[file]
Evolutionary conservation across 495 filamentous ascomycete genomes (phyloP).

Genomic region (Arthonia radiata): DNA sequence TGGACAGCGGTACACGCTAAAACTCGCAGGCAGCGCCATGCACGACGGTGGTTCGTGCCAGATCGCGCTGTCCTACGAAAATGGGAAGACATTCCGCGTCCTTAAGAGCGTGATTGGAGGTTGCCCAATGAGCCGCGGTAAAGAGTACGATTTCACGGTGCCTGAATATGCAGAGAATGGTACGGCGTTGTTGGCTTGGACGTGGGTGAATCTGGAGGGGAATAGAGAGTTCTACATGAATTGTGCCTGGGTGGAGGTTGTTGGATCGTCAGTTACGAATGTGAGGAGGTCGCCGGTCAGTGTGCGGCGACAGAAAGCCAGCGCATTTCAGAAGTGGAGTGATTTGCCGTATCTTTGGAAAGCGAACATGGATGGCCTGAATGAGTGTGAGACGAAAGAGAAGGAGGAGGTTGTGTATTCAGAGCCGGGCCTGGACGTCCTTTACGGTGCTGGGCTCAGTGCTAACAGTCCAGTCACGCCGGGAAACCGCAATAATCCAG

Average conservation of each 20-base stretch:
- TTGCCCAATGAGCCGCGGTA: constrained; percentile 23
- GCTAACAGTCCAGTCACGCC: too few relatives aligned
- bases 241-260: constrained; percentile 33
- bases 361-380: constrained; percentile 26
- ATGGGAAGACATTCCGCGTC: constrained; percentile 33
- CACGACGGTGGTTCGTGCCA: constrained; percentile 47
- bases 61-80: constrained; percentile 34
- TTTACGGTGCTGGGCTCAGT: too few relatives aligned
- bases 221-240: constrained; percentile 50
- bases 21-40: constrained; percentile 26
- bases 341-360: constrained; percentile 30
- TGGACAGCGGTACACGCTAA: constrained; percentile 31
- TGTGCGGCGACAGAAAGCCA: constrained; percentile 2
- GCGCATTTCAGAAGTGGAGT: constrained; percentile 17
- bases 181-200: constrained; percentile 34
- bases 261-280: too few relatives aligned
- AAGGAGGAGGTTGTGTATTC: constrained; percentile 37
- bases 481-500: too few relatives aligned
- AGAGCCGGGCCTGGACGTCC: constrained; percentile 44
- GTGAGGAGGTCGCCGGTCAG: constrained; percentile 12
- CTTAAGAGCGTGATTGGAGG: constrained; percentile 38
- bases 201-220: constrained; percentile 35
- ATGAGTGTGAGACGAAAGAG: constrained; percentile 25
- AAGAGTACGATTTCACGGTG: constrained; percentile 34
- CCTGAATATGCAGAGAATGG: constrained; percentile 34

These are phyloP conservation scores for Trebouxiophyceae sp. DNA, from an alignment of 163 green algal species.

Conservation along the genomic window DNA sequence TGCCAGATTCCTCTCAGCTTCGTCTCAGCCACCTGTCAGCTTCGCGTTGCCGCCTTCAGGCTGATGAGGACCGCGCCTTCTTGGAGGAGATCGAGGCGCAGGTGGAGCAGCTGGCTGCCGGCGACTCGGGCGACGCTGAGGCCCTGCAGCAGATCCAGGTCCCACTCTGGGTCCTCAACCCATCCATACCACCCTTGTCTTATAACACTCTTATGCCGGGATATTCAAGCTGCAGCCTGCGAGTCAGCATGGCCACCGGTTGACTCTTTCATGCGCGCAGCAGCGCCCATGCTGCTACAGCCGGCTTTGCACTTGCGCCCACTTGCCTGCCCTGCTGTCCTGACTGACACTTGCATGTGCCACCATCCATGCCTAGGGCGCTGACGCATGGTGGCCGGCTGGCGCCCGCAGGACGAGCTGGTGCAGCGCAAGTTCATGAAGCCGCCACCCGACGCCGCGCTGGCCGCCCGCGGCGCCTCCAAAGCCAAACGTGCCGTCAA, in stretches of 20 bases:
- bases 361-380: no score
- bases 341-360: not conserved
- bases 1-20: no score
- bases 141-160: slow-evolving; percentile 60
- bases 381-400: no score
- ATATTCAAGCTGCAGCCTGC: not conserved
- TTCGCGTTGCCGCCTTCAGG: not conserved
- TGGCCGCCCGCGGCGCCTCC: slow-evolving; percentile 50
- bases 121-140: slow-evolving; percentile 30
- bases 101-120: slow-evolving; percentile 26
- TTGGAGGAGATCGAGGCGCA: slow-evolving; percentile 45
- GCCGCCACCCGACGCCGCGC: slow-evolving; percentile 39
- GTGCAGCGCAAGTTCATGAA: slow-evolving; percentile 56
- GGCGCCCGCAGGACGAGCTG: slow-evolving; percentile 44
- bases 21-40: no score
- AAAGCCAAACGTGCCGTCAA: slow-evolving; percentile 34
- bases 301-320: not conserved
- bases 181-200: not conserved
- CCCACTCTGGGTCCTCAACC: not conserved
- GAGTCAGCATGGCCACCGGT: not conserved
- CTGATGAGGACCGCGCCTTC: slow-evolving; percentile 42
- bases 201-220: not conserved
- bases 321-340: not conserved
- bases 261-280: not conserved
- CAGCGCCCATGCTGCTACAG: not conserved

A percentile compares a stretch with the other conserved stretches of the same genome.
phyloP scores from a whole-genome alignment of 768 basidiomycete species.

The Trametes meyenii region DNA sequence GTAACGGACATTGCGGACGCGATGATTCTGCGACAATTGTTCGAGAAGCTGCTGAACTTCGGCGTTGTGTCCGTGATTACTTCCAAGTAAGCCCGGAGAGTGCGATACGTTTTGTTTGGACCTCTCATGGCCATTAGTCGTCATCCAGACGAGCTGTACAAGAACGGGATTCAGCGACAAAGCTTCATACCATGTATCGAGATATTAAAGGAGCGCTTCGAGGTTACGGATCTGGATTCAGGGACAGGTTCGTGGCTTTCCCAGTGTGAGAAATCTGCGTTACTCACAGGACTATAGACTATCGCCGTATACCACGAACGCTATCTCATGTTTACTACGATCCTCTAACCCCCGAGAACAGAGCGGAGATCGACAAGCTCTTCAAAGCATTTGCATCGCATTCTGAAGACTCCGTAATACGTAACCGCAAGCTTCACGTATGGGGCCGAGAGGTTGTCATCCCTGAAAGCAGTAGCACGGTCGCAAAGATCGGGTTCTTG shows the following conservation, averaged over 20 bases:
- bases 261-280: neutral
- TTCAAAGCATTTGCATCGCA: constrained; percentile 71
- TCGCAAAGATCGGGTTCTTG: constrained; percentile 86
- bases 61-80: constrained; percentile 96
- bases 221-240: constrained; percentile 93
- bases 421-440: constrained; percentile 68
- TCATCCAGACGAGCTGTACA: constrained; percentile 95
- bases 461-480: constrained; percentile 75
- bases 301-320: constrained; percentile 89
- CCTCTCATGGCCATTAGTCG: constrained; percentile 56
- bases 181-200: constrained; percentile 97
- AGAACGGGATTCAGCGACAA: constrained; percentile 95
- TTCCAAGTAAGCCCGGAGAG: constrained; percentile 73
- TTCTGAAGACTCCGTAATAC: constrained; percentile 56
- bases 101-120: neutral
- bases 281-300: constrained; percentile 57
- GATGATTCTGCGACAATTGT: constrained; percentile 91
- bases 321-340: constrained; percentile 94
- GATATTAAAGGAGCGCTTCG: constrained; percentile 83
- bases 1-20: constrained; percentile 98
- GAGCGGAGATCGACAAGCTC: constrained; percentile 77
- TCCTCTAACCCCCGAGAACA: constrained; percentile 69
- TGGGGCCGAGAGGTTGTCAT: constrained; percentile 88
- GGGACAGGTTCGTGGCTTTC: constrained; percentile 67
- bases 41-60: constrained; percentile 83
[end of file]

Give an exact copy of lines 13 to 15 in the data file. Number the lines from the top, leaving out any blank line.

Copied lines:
- bases 21-40: constrained; percentile 26
- bases 341-360: constrained; percentile 30
- TGGACAGCGGTACACGCTAA: constrained; percentile 31